Lunchtime poll – festively freaked out
November 22nd, 2010
12:30 PM ET
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Inhale pink...exhale blue...

And again, deeeeeep breaths and repeat to yourself over and over, "It's only a meal. It's only a meal. It's only a meal."

Even some of the most experienced and skillful hosts we know are showing signs of pre-Thanksgiving stress, posting Facebook status updates detailing obsessive preparation, and calling guests to confirm, re-confirm, then re-re-confirm the dishes they're bringing - almost down to the ounce.

We've been doing our darndest to make folks less stressed about holiday hosting, but are beginning to suspect that some folks delight in the drama.

And remember – we'll be live-blogging from Wednesday evening through Thursday mealtime, offering kitchen and hosting advice or offering a supportive shoulder and a laugh if you need it. Just leave a note in the comments or reach out on Twitter @eatocracy and we'll do our best to help you keep calm and carry on.

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Filed under: Buzz • Holidays • HolidayShopping • Lunchtime Poll • Thanksgiving

soundoff (58 Responses)
  1. Amber

    I am hosting my largest party ever! I am 32years young and have served many years worth of Turkey... but this year our fame has risen drastically! We have over a hundred people confirmed to come, and most are bringing friends! I am serving them all dinner, then after that we have a full bar and DJ set up! We decided to set up 400sq feet of tents outside and a stage... so far this party has cost us over $1000 not including food. To help with the cost we have asked guests to bring a covered dish, but we are providing two large turkeys, two large Hams, and an array of other dishes and desserts. Now it is down to the wire... Some of the people who offered to help (bring chairs, extension cords, wood for the fire) are not pulling through. I have a feeling they will pop in at the last minute, which destroys my plans.

    Monday – set up tents and hardware
    Tuesday – run wiring and prep food
    Wednesday – pre cook dishes that can be pre cooked
    Thursday – put out decorations and warm/cook food.

    It is now Tuesday... Tents are up... but can't run wiring because it is not here... SO MUCH FOR PLANS!!!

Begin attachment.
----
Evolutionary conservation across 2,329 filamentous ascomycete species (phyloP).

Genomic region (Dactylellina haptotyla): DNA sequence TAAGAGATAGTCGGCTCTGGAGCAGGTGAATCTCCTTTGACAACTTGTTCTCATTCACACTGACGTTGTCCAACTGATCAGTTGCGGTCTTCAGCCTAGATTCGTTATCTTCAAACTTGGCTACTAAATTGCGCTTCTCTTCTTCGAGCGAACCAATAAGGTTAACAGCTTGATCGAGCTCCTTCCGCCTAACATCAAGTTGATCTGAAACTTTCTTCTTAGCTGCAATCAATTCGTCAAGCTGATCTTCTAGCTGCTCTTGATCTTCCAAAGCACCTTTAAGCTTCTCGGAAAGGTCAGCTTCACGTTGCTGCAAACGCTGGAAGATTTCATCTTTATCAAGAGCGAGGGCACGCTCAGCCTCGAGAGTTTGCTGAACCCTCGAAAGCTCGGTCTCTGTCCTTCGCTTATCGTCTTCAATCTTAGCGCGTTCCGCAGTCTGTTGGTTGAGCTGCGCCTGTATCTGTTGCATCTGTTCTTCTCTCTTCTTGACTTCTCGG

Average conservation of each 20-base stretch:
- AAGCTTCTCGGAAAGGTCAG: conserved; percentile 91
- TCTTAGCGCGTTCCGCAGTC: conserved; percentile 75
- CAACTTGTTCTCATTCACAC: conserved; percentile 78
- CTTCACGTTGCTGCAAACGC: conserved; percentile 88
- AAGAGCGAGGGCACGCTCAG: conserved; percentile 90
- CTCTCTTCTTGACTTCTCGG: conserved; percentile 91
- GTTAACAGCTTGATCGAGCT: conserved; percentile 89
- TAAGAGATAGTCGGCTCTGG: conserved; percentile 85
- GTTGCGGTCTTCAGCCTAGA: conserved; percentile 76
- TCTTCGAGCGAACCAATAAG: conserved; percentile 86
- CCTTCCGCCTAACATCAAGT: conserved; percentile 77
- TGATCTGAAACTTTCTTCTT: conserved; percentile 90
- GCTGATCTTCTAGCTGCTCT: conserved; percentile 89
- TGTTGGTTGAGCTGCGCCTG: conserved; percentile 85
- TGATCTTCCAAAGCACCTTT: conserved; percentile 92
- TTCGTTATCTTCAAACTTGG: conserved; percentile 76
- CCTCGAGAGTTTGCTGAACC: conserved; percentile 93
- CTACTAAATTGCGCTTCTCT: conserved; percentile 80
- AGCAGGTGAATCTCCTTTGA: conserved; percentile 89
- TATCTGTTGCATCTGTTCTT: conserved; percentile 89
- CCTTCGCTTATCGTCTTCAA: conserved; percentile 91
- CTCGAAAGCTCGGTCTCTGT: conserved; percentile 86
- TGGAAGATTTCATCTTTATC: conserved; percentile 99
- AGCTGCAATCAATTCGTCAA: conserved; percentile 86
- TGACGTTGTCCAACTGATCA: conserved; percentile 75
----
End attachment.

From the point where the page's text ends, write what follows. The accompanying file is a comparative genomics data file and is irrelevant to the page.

November 23, 2010 at 2:58 pm |
  2. Lex

    I guess I'm lucky that I come from a super laidback family. Dinner's supposed to be at 3:30, but no one will notice (or care) if we don't eat until 5. The vegan (me) brings most of their own food but leaves the infamous soapbox at home, and the rest of the family tries to be accomodating (because they're nice) with sides. There's no stress. Nothing falls on any one person, and no one expects Martha Stewart levels of perfection. If it's edible, it's good. Show up in your pajamas if you want, there's plent of turkey (and tofurky) for everyone.

    November 22, 2010 at 7:37 pm |
  3. Mitchell

    Remember what happened the day after the first "thanksgiving"? Someone remind me why this is a holiday.

    November 22, 2010 at 6:51 pm |
  4. Belle

    Brag Brag...whine whine...not a single comment on being grateful for the family that gets on your nerves, the hectic cooking, planning & clean up, the day off from work, all that food & drink most of which goes in the trash next day or two...does anyone have any idea how many people around the world would give an arm and a leg for a small portion of the opportunity Thanksgiving would be for them: Food, shelter – enough to use and spare??? Grow up people!

    November 22, 2010 at 6:45 pm |
    • Snowbunny

      You need a stiff one and I don't mean a drink!

      November 23, 2010 at 12:58 pm |
  5. schatziq

    I don't know what all the fuss is about. I'm actually excited, not stressed, about having a group of people to my home who I want to spend time with. Do you think they really care if the dishes and servers match perfectly? That the wine is the exact right vintage for the meal? That the meal is cooked and served at exactly the right time? Chances are they don't. I'll pour them a drink, we'll all get talking and the meal will be an afterthought. And anything that doesn't go as "planned" will be just another excuse to laugh and make a funny story to retell and enjoy later on. I seriously can't wait for Thursday and I haven't even begun to clean my house yet!

    November 22, 2010 at 6:38 pm |
    • Belle

      :) YOU GET IT!!

      November 22, 2010 at 6:46 pm |
  6. mar

    you drink enough everything is perfect

    November 22, 2010 at 6:31 pm |
  7. MaryAnn Pauley

    Nothing to stress out's just another meal.....a BIG MEAL! I just follow my usual procedure.....something brown–turkey–something–green–broccoli–something white–mashed yukon gold potatoes!!! But I've added other colors of red, orange, yellow, & purple.......since it's a holiday!!! HAPPY TURKEY DAY!

    November 22, 2010 at 6:00 pm |
  8. Sarah